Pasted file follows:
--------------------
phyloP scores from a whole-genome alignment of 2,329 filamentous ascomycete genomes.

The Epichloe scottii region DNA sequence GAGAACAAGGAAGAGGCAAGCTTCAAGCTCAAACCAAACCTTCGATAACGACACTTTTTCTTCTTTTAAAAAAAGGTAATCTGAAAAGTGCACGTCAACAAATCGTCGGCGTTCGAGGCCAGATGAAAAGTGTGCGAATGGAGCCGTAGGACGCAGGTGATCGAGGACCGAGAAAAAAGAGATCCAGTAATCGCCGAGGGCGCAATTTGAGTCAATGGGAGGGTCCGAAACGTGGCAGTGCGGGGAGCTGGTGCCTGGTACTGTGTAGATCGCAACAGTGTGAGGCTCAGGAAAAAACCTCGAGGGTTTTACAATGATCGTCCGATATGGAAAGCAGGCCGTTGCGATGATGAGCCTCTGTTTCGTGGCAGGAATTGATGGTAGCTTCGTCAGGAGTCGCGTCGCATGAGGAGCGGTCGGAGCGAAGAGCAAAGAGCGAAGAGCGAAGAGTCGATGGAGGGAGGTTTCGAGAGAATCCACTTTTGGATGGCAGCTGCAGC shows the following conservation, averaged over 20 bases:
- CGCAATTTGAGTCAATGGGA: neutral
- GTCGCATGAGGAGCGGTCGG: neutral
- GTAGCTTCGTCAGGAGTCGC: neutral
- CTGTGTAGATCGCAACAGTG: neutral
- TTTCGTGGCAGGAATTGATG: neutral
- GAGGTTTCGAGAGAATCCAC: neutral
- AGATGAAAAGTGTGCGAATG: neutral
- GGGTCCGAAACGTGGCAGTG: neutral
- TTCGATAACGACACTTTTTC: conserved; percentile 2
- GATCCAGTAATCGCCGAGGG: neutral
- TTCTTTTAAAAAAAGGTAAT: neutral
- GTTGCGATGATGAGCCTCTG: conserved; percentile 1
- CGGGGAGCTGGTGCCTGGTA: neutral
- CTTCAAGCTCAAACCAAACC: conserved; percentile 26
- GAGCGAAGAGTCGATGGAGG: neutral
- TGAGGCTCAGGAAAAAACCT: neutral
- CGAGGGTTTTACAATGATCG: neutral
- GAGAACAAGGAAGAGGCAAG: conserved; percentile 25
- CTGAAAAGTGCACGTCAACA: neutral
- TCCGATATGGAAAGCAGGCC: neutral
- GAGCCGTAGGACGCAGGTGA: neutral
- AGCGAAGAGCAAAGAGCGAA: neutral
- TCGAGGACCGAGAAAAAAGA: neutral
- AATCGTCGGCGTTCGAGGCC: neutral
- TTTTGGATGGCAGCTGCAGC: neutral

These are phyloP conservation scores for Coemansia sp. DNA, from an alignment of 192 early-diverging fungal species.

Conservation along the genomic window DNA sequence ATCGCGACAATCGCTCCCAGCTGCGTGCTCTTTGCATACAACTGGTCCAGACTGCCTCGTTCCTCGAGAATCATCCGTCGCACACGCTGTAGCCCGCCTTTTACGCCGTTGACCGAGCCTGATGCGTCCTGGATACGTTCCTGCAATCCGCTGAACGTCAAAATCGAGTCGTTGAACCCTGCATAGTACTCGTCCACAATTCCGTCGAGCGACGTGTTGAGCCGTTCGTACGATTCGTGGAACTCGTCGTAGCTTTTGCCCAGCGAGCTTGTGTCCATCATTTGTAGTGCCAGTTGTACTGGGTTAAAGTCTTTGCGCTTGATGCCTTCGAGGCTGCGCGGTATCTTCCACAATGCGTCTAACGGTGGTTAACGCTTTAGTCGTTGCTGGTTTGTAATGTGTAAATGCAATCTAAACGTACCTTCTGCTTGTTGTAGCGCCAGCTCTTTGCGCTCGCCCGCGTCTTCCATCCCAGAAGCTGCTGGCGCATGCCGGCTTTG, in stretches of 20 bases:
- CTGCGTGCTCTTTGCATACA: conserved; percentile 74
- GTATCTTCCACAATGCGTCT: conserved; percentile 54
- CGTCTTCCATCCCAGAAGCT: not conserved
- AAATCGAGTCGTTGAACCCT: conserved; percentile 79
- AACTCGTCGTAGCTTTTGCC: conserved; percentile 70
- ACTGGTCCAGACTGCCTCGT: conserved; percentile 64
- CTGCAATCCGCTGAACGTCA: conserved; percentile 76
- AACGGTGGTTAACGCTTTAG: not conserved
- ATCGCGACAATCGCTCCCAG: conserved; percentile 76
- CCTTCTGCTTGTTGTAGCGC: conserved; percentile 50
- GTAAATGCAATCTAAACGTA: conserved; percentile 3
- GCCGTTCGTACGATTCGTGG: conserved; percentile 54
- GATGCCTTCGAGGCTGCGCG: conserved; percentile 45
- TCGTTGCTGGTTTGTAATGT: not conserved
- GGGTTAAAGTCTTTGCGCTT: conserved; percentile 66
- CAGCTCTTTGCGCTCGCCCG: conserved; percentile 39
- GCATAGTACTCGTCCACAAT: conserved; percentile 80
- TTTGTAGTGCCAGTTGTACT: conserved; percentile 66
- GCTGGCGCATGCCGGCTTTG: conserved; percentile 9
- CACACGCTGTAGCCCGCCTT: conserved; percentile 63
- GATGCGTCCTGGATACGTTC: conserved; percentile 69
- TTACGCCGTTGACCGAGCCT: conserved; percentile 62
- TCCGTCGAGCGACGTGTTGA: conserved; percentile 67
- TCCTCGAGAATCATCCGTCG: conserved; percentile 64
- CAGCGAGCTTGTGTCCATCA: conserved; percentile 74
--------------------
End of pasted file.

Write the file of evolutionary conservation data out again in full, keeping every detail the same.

phyloP scores from a whole-genome alignment of 2,329 filamentous ascomycete genomes.

The Epichloe scottii region DNA sequence GAGAACAAGGAAGAGGCAAGCTTCAAGCTCAAACCAAACCTTCGATAACGACACTTTTTCTTCTTTTAAAAAAAGGTAATCTGAAAAGTGCACGTCAACAAATCGTCGGCGTTCGAGGCCAGATGAAAAGTGTGCGAATGGAGCCGTAGGACGCAGGTGATCGAGGACCGAGAAAAAAGAGATCCAGTAATCGCCGAGGGCGCAATTTGAGTCAATGGGAGGGTCCGAAACGTGGCAGTGCGGGGAGCTGGTGCCTGGTACTGTGTAGATCGCAACAGTGTGAGGCTCAGGAAAAAACCTCGAGGGTTTTACAATGATCGTCCGATATGGAAAGCAGGCCGTTGCGATGATGAGCCTCTGTTTCGTGGCAGGAATTGATGGTAGCTTCGTCAGGAGTCGCGTCGCATGAGGAGCGGTCGGAGCGAAGAGCAAAGAGCGAAGAGCGAAGAGTCGATGGAGGGAGGTTTCGAGAGAATCCACTTTTGGATGGCAGCTGCAGC shows the following conservation, averaged over 20 bases:
- CGCAATTTGAGTCAATGGGA: neutral
- GTCGCATGAGGAGCGGTCGG: neutral
- GTAGCTTCGTCAGGAGTCGC: neutral
- CTGTGTAGATCGCAACAGTG: neutral
- TTTCGTGGCAGGAATTGATG: neutral
- GAGGTTTCGAGAGAATCCAC: neutral
- AGATGAAAAGTGTGCGAATG: neutral
- GGGTCCGAAACGTGGCAGTG: neutral
- TTCGATAACGACACTTTTTC: conserved; percentile 2
- GATCCAGTAATCGCCGAGGG: neutral
- TTCTTTTAAAAAAAGGTAAT: neutral
- GTTGCGATGATGAGCCTCTG: conserved; percentile 1
- CGGGGAGCTGGTGCCTGGTA: neutral
- CTTCAAGCTCAAACCAAACC: conserved; percentile 26
- GAGCGAAGAGTCGATGGAGG: neutral
- TGAGGCTCAGGAAAAAACCT: neutral
- CGAGGGTTTTACAATGATCG: neutral
- GAGAACAAGGAAGAGGCAAG: conserved; percentile 25
- CTGAAAAGTGCACGTCAACA: neutral
- TCCGATATGGAAAGCAGGCC: neutral
- GAGCCGTAGGACGCAGGTGA: neutral
- AGCGAAGAGCAAAGAGCGAA: neutral
- TCGAGGACCGAGAAAAAAGA: neutral
- AATCGTCGGCGTTCGAGGCC: neutral
- TTTTGGATGGCAGCTGCAGC: neutral

These are phyloP conservation scores for Coemansia sp. DNA, from an alignment of 192 early-diverging fungal species.

Conservation along the genomic window DNA sequence ATCGCGACAATCGCTCCCAGCTGCGTGCTCTTTGCATACAACTGGTCCAGACTGCCTCGTTCCTCGAGAATCATCCGTCGCACACGCTGTAGCCCGCCTTTTACGCCGTTGACCGAGCCTGATGCGTCCTGGATACGTTCCTGCAATCCGCTGAACGTCAAAATCGAGTCGTTGAACCCTGCATAGTACTCGTCCACAATTCCGTCGAGCGACGTGTTGAGCCGTTCGTACGATTCGTGGAACTCGTCGTAGCTTTTGCCCAGCGAGCTTGTGTCCATCATTTGTAGTGCCAGTTGTACTGGGTTAAAGTCTTTGCGCTTGATGCCTTCGAGGCTGCGCGGTATCTTCCACAATGCGTCTAACGGTGGTTAACGCTTTAGTCGTTGCTGGTTTGTAATGTGTAAATGCAATCTAAACGTACCTTCTGCTTGTTGTAGCGCCAGCTCTTTGCGCTCGCCCGCGTCTTCCATCCCAGAAGCTGCTGGCGCATGCCGGCTTTG, in stretches of 20 bases:
- CTGCGTGCTCTTTGCATACA: conserved; percentile 74
- GTATCTTCCACAATGCGTCT: conserved; percentile 54
- CGTCTTCCATCCCAGAAGCT: not conserved
- AAATCGAGTCGTTGAACCCT: conserved; percentile 79
- AACTCGTCGTAGCTTTTGCC: conserved; percentile 70
- ACTGGTCCAGACTGCCTCGT: conserved; percentile 64
- CTGCAATCCGCTGAACGTCA: conserved; percentile 76
- AACGGTGGTTAACGCTTTAG: not conserved
- ATCGCGACAATCGCTCCCAG: conserved; percentile 76
- CCTTCTGCTTGTTGTAGCGC: conserved; percentile 50
- GTAAATGCAATCTAAACGTA: conserved; percentile 3
- GCCGTTCGTACGATTCGTGG: conserved; percentile 54
- GATGCCTTCGAGGCTGCGCG: conserved; percentile 45
- TCGTTGCTGGTTTGTAATGT: not conserved
- GGGTTAAAGTCTTTGCGCTT: conserved; percentile 66
- CAGCTCTTTGCGCTCGCCCG: conserved; percentile 39
- GCATAGTACTCGTCCACAAT: conserved; percentile 80
- TTTGTAGTGCCAGTTGTACT: conserved; percentile 66
- GCTGGCGCATGCCGGCTTTG: conserved; percentile 9
- CACACGCTGTAGCCCGCCTT: conserved; percentile 63
- GATGCGTCCTGGATACGTTC: conserved; percentile 69
- TTACGCCGTTGACCGAGCCT: conserved; percentile 62
- TCCGTCGAGCGACGTGTTGA: conserved; percentile 67
- TCCTCGAGAATCATCCGTCG: conserved; percentile 64
- CAGCGAGCTTGTGTCCATCA: conserved; percentile 74